If banks already maintain a voluntary 5 per cent over minimum capital requirements, they would not even need to raise capital in case requirements for fossil fuels-related financing are increased, and it would therefore not make sense to fight against the measure on the grounds that higher capital is detrimental to lending capacity.

Indeed, in our recent study, we demonstrated that introducing higher capital requirements for fossil fuel financing would increase the minimum required capital to financial institutions of less than 3% of the current capital stock (globally and in the EU). This would only cost the banks in the EU on average up to 5 months of retained earnings and would not jeopardise their ability to provide credit.

Finally, the post-2008 crisis package of measures has not even been fully implemented and yet it is already at high risk of significant capital concessions being given to the EU banks at the cost of financial stability, as the EU Commission’s package is currently under review and  being watered -down due to  pressure from the bank lobby (Read this recent warning by top EU supervisors).

According to the European Banking Federation, EU banks are already reducing their financing provided to the fossil fuel industry and what’s more, they are probably doing it too fast given the current energy crisis.

(Screenshot from the EBF’s slides)

Finance Watch’s response:

The graph above presented by the EBF to support their claim, captures the flow (as opposed to stock) of fossil financing, which includes underwriting & lending flows over a period of time, whereby not all of these exposures remain on the balance sheet (i.e. may mature or be sold on the capital markets). This is not the type of data used to determine capital requirements (which is stock of exposures as of date). The decreased volumes of fossil fuel financing, as shown on the graph, might be related to the decreased capital market activity in the EU (for example, when Exxon issued less debt obligations, whilst banks might have maintained the same volume of lending to Exxon’s fossil fuel exploration and extraction activities), but do not provide a picture of the actual stock of fossil fuel exposures as of a reporting date.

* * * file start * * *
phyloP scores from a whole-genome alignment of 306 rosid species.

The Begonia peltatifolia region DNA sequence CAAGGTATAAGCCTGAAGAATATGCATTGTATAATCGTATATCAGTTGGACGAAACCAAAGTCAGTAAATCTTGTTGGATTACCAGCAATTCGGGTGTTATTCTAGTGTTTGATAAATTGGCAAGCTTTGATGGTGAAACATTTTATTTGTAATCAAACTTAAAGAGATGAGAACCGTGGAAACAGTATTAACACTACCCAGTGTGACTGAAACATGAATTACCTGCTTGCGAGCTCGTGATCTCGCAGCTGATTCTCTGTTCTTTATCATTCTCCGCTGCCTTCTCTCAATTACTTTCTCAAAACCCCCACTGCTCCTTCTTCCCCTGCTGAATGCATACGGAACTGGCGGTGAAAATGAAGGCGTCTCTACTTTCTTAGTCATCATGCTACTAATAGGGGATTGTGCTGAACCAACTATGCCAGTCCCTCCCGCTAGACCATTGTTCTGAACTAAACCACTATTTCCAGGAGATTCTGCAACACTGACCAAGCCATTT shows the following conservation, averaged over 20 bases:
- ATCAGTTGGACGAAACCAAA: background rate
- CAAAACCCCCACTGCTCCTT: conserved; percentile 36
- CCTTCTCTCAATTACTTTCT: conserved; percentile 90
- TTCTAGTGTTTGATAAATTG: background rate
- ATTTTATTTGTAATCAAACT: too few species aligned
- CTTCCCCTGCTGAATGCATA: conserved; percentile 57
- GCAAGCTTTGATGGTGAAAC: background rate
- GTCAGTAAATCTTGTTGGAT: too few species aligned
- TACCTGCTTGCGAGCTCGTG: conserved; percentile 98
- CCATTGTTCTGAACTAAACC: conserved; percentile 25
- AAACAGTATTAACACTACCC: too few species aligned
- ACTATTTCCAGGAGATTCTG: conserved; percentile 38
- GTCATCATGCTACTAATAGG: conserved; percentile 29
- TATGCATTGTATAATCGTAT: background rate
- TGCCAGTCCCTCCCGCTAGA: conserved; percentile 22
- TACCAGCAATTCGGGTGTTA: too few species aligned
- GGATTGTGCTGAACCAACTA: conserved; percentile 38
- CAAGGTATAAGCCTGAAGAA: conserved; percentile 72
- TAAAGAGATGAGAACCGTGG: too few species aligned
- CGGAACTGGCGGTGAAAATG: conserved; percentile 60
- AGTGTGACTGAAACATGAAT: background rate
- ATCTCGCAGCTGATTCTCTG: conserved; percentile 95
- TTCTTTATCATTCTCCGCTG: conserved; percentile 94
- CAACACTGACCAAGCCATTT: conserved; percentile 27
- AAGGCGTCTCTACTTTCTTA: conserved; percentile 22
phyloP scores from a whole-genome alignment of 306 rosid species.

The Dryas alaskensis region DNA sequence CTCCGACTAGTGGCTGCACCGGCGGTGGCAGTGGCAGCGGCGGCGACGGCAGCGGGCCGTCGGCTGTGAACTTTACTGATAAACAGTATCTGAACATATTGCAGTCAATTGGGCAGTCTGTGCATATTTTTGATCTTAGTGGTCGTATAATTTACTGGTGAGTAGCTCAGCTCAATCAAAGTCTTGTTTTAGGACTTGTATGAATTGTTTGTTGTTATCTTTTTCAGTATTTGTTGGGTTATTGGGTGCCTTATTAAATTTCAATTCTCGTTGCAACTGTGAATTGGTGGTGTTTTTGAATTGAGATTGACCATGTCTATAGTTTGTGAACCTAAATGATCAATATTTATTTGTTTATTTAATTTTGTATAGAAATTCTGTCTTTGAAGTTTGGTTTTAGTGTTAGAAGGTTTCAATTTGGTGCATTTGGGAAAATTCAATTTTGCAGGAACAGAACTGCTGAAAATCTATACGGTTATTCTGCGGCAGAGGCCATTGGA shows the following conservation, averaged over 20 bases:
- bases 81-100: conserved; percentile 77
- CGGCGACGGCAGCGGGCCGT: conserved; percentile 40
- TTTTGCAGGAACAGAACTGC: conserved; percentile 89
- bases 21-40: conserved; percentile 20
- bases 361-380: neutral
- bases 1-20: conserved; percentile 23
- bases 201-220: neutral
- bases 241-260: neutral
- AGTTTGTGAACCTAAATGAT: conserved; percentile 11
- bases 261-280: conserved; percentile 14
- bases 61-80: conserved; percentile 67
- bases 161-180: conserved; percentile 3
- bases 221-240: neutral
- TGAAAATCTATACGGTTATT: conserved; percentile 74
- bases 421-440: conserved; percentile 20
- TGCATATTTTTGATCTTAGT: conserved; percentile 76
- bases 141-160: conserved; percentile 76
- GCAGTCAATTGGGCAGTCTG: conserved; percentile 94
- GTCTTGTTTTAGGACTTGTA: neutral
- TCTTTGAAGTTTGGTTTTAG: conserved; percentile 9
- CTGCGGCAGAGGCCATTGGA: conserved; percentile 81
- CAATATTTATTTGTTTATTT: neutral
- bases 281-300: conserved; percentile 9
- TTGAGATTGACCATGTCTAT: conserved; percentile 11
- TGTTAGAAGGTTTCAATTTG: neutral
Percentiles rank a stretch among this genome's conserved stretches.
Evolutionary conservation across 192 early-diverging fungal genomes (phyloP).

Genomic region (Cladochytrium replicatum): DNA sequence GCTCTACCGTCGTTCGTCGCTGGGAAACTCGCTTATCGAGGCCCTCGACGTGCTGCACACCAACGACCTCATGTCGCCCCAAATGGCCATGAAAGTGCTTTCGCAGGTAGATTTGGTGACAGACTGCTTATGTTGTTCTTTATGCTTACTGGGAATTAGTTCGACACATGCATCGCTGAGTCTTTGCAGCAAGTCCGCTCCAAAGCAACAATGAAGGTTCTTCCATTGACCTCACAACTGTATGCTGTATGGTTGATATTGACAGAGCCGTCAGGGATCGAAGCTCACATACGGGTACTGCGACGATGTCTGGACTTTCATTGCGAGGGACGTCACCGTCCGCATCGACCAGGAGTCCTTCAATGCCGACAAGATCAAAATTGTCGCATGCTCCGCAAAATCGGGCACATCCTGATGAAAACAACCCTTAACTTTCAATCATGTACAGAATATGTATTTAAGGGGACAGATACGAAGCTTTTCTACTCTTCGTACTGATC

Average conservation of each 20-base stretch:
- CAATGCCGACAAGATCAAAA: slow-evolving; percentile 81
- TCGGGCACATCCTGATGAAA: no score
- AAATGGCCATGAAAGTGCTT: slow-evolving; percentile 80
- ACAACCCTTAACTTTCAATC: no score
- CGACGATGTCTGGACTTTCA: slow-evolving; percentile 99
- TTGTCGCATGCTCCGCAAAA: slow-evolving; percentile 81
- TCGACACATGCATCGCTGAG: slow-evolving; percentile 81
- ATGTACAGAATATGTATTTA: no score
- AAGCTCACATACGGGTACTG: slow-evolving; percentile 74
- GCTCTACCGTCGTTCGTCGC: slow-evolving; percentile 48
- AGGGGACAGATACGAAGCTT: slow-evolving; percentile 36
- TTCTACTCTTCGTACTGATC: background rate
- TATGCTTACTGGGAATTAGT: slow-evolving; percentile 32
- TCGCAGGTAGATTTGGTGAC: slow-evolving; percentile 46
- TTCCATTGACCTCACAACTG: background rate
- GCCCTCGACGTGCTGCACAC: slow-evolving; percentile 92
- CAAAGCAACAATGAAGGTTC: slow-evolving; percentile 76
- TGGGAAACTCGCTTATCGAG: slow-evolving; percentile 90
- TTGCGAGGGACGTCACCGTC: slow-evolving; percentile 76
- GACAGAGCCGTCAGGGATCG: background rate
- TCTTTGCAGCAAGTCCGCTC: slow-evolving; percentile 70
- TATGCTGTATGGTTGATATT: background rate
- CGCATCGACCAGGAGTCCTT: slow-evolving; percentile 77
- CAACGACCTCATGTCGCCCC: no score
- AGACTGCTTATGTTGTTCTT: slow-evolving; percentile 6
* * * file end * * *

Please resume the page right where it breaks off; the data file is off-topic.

In any case, given the opacity of banks on their climate risk exposures and until the EU reporting standards come into force (the ECB says banks must get better at disclosing their climate risks), it will remain impossible to verify the EBF’s claim.

And if banks were actually reducing financing of fossil fuel-related activities themselves, it would mean that they already recognise the high risks associated with such financing (in the ECB thematic review 2022, 80% of banks said they view climate risks as material). Then, why resist it being reflected in the capital rules, which is the purpose and mandate of prudential regulation?

The bank lobby usually says that  additional capital requirements for fossil exposures would hurt the availability of financing for fossil fuel companies, which would in turn reduce energy production and increase fuel prices for the end consumer. This could put the access to energy of EU citizens at risk, pushing them into energy poverty.

Finance Watch’s response:

As discussed earlier, banks are free to decide how to meet their capital targets – by cutting lending or raising capital by issuing equity or retaining earnings. There is an existing precedent for the implementation of capital measures – the capital increases required to implement Basel reforms after the financial crisis were achieved by retaining profits, without a reduction in bank lending or asset volume. Furthermore, any such capital measures would be implemented over a sufficient period of time, which gives banks time to adapt gradually. (Editors’ note: see myth #3 on past precedent of capital increases). Importantly, banks’ ability to accumulate capital by retaining earnings is very much on an upward trend as interest rates are anticipated to rise for the foreseeable future.

The EBF is right to say that additional capital needs to be remunerated, (i.e. banks need to earn return on such capital). This would indeed imply an increase in the price of financing for fossil fuel borrowers. But in the current circumstances of high energy prices and windfall profits for fossil fuel companies, an increase in the cost of financing would be very manageable. 

What is important to note is the proposed capital measures would not apply to sustainable projects set up to support the transition efforts.